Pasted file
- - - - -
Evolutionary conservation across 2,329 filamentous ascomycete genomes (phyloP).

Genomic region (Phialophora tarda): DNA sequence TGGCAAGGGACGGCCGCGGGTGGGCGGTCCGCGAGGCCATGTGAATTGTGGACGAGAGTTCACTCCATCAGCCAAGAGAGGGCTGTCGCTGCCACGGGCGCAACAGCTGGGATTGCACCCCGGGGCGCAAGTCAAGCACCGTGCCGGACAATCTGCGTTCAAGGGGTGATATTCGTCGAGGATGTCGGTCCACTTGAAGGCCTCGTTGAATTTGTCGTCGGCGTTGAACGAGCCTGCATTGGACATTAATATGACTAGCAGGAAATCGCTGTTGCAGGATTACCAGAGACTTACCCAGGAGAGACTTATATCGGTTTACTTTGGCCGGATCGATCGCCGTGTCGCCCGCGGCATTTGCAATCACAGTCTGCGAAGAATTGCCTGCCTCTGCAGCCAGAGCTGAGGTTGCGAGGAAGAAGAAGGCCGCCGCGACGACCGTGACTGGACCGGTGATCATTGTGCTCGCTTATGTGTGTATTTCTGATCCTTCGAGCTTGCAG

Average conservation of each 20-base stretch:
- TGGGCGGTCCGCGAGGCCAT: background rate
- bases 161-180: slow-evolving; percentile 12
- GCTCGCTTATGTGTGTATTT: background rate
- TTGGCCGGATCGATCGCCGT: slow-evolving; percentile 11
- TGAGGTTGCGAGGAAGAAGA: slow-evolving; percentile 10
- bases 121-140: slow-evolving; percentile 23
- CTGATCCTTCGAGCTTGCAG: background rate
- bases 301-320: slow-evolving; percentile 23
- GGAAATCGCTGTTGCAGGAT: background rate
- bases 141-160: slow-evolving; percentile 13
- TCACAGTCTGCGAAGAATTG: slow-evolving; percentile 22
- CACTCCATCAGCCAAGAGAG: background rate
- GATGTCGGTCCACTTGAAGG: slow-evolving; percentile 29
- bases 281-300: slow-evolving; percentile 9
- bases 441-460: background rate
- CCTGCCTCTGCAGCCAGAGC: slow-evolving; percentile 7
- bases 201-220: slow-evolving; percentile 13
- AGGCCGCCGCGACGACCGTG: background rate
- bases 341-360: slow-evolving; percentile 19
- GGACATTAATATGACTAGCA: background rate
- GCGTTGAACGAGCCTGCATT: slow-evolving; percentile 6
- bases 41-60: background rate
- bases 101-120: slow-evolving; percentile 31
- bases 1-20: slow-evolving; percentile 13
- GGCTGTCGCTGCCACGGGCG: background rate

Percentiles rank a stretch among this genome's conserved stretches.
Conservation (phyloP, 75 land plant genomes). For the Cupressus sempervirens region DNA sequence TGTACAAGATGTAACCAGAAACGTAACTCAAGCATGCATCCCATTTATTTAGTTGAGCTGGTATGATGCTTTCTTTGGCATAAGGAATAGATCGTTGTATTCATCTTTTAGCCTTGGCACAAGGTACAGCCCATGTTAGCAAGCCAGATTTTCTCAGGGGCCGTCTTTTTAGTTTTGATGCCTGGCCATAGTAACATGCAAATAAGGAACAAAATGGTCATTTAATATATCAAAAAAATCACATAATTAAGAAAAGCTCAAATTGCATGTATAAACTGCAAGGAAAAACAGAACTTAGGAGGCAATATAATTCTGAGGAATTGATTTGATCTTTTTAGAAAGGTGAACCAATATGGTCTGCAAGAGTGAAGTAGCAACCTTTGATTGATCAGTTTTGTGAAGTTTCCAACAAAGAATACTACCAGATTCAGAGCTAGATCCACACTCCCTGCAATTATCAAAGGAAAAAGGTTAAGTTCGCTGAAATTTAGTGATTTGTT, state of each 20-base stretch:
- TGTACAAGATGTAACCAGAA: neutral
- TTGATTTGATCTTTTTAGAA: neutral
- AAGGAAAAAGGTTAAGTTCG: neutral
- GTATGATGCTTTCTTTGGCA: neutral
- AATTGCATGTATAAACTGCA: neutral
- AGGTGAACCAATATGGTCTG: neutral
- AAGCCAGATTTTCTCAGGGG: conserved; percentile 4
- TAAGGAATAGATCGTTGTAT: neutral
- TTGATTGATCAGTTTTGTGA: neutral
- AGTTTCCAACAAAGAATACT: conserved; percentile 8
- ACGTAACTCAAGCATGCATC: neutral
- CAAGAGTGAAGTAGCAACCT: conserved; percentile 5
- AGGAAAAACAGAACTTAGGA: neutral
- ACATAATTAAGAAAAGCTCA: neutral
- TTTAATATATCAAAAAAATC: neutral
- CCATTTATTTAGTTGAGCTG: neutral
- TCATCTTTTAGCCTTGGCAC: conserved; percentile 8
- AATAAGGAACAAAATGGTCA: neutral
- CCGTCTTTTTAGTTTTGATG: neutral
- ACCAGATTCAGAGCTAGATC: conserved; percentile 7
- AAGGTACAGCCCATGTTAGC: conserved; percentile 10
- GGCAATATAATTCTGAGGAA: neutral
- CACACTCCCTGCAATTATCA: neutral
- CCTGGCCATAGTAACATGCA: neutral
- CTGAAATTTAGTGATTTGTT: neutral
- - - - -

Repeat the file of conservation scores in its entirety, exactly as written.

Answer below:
Evolutionary conservation across 2,329 filamentous ascomycete genomes (phyloP).

Genomic region (Phialophora tarda): DNA sequence TGGCAAGGGACGGCCGCGGGTGGGCGGTCCGCGAGGCCATGTGAATTGTGGACGAGAGTTCACTCCATCAGCCAAGAGAGGGCTGTCGCTGCCACGGGCGCAACAGCTGGGATTGCACCCCGGGGCGCAAGTCAAGCACCGTGCCGGACAATCTGCGTTCAAGGGGTGATATTCGTCGAGGATGTCGGTCCACTTGAAGGCCTCGTTGAATTTGTCGTCGGCGTTGAACGAGCCTGCATTGGACATTAATATGACTAGCAGGAAATCGCTGTTGCAGGATTACCAGAGACTTACCCAGGAGAGACTTATATCGGTTTACTTTGGCCGGATCGATCGCCGTGTCGCCCGCGGCATTTGCAATCACAGTCTGCGAAGAATTGCCTGCCTCTGCAGCCAGAGCTGAGGTTGCGAGGAAGAAGAAGGCCGCCGCGACGACCGTGACTGGACCGGTGATCATTGTGCTCGCTTATGTGTGTATTTCTGATCCTTCGAGCTTGCAG

Average conservation of each 20-base stretch:
- TGGGCGGTCCGCGAGGCCAT: background rate
- bases 161-180: slow-evolving; percentile 12
- GCTCGCTTATGTGTGTATTT: background rate
- TTGGCCGGATCGATCGCCGT: slow-evolving; percentile 11
- TGAGGTTGCGAGGAAGAAGA: slow-evolving; percentile 10
- bases 121-140: slow-evolving; percentile 23
- CTGATCCTTCGAGCTTGCAG: background rate
- bases 301-320: slow-evolving; percentile 23
- GGAAATCGCTGTTGCAGGAT: background rate
- bases 141-160: slow-evolving; percentile 13
- TCACAGTCTGCGAAGAATTG: slow-evolving; percentile 22
- CACTCCATCAGCCAAGAGAG: background rate
- GATGTCGGTCCACTTGAAGG: slow-evolving; percentile 29
- bases 281-300: slow-evolving; percentile 9
- bases 441-460: background rate
- CCTGCCTCTGCAGCCAGAGC: slow-evolving; percentile 7
- bases 201-220: slow-evolving; percentile 13
- AGGCCGCCGCGACGACCGTG: background rate
- bases 341-360: slow-evolving; percentile 19
- GGACATTAATATGACTAGCA: background rate
- GCGTTGAACGAGCCTGCATT: slow-evolving; percentile 6
- bases 41-60: background rate
- bases 101-120: slow-evolving; percentile 31
- bases 1-20: slow-evolving; percentile 13
- GGCTGTCGCTGCCACGGGCG: background rate

Percentiles rank a stretch among this genome's conserved stretches.
Conservation (phyloP, 75 land plant genomes). For the Cupressus sempervirens region DNA sequence TGTACAAGATGTAACCAGAAACGTAACTCAAGCATGCATCCCATTTATTTAGTTGAGCTGGTATGATGCTTTCTTTGGCATAAGGAATAGATCGTTGTATTCATCTTTTAGCCTTGGCACAAGGTACAGCCCATGTTAGCAAGCCAGATTTTCTCAGGGGCCGTCTTTTTAGTTTTGATGCCTGGCCATAGTAACATGCAAATAAGGAACAAAATGGTCATTTAATATATCAAAAAAATCACATAATTAAGAAAAGCTCAAATTGCATGTATAAACTGCAAGGAAAAACAGAACTTAGGAGGCAATATAATTCTGAGGAATTGATTTGATCTTTTTAGAAAGGTGAACCAATATGGTCTGCAAGAGTGAAGTAGCAACCTTTGATTGATCAGTTTTGTGAAGTTTCCAACAAAGAATACTACCAGATTCAGAGCTAGATCCACACTCCCTGCAATTATCAAAGGAAAAAGGTTAAGTTCGCTGAAATTTAGTGATTTGTT, state of each 20-base stretch:
- TGTACAAGATGTAACCAGAA: neutral
- TTGATTTGATCTTTTTAGAA: neutral
- AAGGAAAAAGGTTAAGTTCG: neutral
- GTATGATGCTTTCTTTGGCA: neutral
- AATTGCATGTATAAACTGCA: neutral
- AGGTGAACCAATATGGTCTG: neutral
- AAGCCAGATTTTCTCAGGGG: conserved; percentile 4
- TAAGGAATAGATCGTTGTAT: neutral
- TTGATTGATCAGTTTTGTGA: neutral
- AGTTTCCAACAAAGAATACT: conserved; percentile 8
- ACGTAACTCAAGCATGCATC: neutral
- CAAGAGTGAAGTAGCAACCT: conserved; percentile 5
- AGGAAAAACAGAACTTAGGA: neutral
- ACATAATTAAGAAAAGCTCA: neutral
- TTTAATATATCAAAAAAATC: neutral
- CCATTTATTTAGTTGAGCTG: neutral
- TCATCTTTTAGCCTTGGCAC: conserved; percentile 8
- AATAAGGAACAAAATGGTCA: neutral
- CCGTCTTTTTAGTTTTGATG: neutral
- ACCAGATTCAGAGCTAGATC: conserved; percentile 7
- AAGGTACAGCCCATGTTAGC: conserved; percentile 10
- GGCAATATAATTCTGAGGAA: neutral
- CACACTCCCTGCAATTATCA: neutral
- CCTGGCCATAGTAACATGCA: neutral
- CTGAAATTTAGTGATTTGTT: neutral